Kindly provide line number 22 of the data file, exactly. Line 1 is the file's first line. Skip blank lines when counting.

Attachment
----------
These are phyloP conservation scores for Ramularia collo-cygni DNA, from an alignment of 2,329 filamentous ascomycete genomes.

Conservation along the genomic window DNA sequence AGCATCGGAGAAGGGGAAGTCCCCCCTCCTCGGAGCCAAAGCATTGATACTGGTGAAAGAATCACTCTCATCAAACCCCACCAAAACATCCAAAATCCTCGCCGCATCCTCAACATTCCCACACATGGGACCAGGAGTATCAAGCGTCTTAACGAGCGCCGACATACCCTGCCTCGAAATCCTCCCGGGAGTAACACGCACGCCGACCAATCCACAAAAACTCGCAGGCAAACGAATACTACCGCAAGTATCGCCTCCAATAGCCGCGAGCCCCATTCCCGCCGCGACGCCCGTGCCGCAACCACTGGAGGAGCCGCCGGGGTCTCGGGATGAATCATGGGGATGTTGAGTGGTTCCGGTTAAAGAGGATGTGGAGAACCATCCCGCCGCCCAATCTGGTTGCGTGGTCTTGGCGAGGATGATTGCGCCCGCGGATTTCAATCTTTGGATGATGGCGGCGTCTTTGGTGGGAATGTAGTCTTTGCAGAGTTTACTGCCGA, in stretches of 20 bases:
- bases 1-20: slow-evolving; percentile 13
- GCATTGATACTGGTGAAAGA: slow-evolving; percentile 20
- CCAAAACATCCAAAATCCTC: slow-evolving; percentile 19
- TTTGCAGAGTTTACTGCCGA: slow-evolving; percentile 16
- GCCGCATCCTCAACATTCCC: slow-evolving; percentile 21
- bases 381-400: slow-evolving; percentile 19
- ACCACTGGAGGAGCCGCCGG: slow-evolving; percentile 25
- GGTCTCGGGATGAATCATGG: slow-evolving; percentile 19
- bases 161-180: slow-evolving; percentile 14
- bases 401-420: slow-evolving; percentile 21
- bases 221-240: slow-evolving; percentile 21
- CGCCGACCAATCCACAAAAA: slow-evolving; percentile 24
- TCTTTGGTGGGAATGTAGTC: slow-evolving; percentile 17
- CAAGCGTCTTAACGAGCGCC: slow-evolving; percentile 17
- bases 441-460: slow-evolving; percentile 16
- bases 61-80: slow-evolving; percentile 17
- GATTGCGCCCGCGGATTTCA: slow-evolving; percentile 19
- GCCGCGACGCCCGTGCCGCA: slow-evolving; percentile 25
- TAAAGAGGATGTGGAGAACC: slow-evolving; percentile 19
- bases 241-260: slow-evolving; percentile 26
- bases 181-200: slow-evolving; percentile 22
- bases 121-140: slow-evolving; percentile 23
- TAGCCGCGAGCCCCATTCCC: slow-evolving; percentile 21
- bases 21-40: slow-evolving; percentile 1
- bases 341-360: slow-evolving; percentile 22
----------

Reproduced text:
- bases 241-260: slow-evolving; percentile 26